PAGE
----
Where Gumbo Was #188
The Wave Hill estate, in the Riverdale section of the Bronx, includes gardens, greenhouses, houses and surely one of the most beautiful views possible across the Hudson River. It's one of New York's least-known public treasures, and it deserves better.
Among those who know it we count the only ones to correctly guess the location: Jonathan L, not surprising since he lives only minutes away from it, and PortMoresby, who has a sharp eye for gardens everywhere.
Unless you looked this way, you'd never know you were really in the city...
Wave Hill is tucked away on a quiet street in a neighborhood of luxury houses and estates; when I first knew of it, over 60 years ago, that's just what it was: the largest private estate in New York City.
The estate, which the family gave to the city in 1960, was the home of the George W. Perkins family. Perkins was a businessman, politician and a partner of J.P. Morgan who put together Wave Hill's 28 acres by buying up three adjoining estates in the early 1900s.
The gorgeous view of the Hudson River Palisades from Wave Hill is no accident; when traprock miners began to mine the Palisades for building material, Perkins was tabbed by New York and New Jersey to head a joint commission to save them—by finding private buyers who would then turn the land over for a park. Perkins got JP Morgan to fund the entire cost, but with an unusual condition: Morgan insisted that Perkins join him as a partner in his investment bank.Dorothy Perkins, above with her father, donated the estate to the city
Perkins was president of the Palisades Interstate Park Commission from 1900 until his death in 1920. Those were also years in which he bought Wave Hill and much of the land around it. His family already lived on one of the adjoining properties, and they never moved into the Wave Hill house itself.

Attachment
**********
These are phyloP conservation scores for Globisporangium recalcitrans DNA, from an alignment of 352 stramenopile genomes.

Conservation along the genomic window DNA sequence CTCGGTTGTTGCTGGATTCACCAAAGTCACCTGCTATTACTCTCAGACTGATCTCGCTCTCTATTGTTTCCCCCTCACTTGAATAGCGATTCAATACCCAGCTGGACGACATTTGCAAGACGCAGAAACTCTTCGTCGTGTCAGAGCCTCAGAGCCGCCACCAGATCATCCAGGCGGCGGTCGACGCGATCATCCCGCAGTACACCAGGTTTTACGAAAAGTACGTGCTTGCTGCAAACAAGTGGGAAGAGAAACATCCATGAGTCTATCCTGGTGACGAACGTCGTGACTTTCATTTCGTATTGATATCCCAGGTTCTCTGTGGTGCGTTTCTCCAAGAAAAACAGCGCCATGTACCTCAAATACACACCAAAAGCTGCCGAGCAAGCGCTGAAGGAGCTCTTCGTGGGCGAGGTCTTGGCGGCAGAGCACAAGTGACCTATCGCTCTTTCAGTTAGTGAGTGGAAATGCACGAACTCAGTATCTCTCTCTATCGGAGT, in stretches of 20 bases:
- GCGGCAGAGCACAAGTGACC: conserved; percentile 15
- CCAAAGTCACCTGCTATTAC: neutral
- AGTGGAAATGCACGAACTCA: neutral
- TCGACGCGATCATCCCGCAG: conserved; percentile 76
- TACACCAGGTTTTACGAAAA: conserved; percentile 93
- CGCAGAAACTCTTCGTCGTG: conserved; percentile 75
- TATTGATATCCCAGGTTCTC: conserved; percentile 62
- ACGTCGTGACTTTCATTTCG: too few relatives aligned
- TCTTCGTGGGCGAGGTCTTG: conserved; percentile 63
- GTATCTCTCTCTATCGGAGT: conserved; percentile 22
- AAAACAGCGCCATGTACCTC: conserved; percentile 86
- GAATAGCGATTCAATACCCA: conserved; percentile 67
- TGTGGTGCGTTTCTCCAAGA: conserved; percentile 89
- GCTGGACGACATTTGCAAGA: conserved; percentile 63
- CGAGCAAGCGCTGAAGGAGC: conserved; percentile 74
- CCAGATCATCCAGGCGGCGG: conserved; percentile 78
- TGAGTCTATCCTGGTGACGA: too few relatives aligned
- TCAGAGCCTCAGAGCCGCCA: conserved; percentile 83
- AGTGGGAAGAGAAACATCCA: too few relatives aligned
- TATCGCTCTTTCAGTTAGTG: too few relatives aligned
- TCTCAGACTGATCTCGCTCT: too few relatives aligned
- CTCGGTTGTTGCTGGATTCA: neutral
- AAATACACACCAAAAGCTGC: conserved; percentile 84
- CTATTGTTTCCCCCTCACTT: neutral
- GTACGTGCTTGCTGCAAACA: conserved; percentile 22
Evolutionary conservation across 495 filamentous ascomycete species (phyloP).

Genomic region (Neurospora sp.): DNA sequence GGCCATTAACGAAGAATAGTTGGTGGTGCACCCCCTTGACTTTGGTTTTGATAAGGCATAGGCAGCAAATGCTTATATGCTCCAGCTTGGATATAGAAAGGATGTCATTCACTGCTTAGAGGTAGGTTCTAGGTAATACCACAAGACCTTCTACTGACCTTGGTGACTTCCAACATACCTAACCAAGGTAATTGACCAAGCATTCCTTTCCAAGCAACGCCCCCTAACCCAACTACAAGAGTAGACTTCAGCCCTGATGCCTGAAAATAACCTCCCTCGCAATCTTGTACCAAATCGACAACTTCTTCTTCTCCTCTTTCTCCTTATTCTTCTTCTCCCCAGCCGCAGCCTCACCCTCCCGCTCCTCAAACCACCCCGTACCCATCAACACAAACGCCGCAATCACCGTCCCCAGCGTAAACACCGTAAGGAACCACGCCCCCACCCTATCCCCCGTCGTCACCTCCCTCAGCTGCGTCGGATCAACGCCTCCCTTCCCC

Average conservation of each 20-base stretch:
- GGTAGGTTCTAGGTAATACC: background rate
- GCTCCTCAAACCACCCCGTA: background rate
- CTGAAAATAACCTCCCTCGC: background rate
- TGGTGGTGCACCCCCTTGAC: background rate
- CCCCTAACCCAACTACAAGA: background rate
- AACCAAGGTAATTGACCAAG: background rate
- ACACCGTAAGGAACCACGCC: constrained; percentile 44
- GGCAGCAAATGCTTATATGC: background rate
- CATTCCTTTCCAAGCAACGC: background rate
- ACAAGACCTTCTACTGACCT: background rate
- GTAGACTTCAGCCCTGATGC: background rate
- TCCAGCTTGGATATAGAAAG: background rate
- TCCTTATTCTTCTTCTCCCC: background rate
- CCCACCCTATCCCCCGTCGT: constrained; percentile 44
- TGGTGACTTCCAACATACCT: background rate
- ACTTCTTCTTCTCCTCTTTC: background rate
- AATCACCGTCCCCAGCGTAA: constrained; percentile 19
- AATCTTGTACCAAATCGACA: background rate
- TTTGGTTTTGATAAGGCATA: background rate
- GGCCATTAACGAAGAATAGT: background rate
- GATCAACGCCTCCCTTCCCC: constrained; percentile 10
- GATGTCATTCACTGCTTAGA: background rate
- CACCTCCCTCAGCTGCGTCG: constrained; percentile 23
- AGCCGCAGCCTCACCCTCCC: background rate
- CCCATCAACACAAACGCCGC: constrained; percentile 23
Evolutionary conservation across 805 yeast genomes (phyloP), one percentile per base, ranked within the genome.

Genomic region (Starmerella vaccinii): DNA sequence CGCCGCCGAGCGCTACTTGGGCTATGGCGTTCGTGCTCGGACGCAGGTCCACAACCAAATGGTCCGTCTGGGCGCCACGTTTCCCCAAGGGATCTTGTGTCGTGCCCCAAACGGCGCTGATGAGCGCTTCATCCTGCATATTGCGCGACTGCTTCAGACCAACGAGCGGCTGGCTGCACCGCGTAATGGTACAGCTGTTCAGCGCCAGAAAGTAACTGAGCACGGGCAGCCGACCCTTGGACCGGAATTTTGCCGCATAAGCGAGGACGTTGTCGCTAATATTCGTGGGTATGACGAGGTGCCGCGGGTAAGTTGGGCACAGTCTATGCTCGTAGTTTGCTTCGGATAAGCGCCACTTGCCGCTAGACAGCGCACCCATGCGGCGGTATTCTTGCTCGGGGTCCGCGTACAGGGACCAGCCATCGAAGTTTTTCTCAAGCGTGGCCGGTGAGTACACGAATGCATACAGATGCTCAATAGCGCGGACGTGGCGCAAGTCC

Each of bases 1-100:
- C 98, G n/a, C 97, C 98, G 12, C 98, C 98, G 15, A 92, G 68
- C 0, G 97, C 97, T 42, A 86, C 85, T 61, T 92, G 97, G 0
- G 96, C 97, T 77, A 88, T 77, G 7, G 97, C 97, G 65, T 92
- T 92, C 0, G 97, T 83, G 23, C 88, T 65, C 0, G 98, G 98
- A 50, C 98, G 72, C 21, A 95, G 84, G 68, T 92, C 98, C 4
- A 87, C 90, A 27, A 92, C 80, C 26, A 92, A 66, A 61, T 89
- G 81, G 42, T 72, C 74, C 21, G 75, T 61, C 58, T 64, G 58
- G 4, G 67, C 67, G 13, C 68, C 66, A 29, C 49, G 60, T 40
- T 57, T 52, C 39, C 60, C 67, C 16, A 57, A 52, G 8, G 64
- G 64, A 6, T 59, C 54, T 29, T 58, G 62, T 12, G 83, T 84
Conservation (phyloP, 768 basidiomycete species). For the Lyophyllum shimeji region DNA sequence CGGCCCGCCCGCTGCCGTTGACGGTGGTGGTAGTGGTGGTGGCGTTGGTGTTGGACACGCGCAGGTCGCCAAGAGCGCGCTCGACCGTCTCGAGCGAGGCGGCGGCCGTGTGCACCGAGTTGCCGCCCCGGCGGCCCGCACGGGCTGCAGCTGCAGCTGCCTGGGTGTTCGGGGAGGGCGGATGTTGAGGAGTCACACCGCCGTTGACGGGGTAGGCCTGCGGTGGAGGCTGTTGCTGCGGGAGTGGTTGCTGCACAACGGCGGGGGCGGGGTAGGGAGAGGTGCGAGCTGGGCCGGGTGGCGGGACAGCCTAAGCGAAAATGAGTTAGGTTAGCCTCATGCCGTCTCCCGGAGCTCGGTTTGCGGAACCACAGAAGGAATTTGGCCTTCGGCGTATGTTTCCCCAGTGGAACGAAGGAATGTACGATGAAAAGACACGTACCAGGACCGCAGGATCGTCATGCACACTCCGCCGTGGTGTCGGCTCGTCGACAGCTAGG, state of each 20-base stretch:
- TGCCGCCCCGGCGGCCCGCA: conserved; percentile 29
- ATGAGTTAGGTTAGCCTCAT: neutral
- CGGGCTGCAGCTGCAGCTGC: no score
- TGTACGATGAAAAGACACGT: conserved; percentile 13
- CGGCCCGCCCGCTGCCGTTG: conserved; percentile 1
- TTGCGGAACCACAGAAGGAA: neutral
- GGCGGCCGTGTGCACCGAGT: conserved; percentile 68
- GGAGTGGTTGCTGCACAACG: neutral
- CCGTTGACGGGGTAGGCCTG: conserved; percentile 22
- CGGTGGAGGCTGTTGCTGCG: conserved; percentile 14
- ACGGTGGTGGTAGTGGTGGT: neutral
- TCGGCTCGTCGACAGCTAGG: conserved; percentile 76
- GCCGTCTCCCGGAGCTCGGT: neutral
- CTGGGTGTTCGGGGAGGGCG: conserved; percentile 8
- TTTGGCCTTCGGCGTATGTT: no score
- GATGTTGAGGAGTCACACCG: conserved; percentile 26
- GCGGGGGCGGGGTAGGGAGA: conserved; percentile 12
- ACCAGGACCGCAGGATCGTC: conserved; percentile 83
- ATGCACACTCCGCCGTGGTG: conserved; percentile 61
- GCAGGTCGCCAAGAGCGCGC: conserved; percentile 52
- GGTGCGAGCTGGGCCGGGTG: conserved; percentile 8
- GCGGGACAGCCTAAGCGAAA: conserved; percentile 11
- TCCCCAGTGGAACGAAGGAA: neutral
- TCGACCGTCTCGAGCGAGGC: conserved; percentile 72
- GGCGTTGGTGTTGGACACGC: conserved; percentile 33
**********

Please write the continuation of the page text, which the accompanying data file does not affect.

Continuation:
Instead, they concentrated on adding gardens and greenhouses, terraces and pergolas, gentle slopes and forest-scapes. Perkins even built a mostly-underground recreation building on one of the lower lawns, to block development of a street system and development between the estate and the river.
When Mark Twain leased the house for two years just before Perkins bought it, he built a treehouse parlor in a chestnut tree on the lawn. He was a fan of winter there: "I believe we have the noblest roaring blasts here I have ever known on land; they sing their hoarse song through the big tree-tops with a splendid energy that thrills me and stirs me and uplifts me and makes me want to live always."
The house itself, originally built in 1843, and which now houses a cafe, event spaces, classes and a children's art program, was leased to others. Before Perkins, it has already been temporary home to Theodore Roosevelt, biologist Thomas Henry Huxley and Mark Twain; during the Perkins ownership it was home to Bashford Dean, first Arms and Armor curator of the Metropolitan Museum, to Arturo Toscanini and in the early 1950s to the British delegation to the United Nations.
This huge room, known as Armor Hall, was built by Dean; before the Cloisters, it held much of the Metropolitan Museum's armor collection.
My first awareness of Wave Hill, in fact, is from the early 1950s when my family lived in a far-less-ritzy part of Riverdale, but no so far away that we weren't caught up in a buzz over a royal visit; Queen Elizabeth, mother of the present queen, stayed there for several days while visiting New York in 1952.
After Perkins died, his daughter and her husband continued to live in the family house, rebuilt after a 1927 fire. That's now called Glyndor Gallery, and houses rotating art exhibits. That's it, just above.
The houses and the gardens are not all that's on offer. There's a regular program of concerts, exhibits, workshops and demonstrations. On the day of my visit, a feature program looked at the birdlife of the area and of the lower Hudson Valley, with a showing and demonstration, including falconry.
Part of the reason it's so little known, despite extensive outreach to schools with programs for students, is its location. It's several long blocks from the nearest bus line, a couple of miles from the nearest subway. And the parking lot only has room for about 30 cars (although there's a shared lot just a free shuttle ride away).
But in part because it is not as subject to crowding as some other city refuges, it can also be a place to come and just sit on a lawn in a chair and enjoy a quiet afternoon of sun and reading.
My attention was caught by this white butterfly; it took quite a few shots to get him this steady. In film days, I would have wasted the whole roll!
For more information and for event schedules, see Wave Hill's website.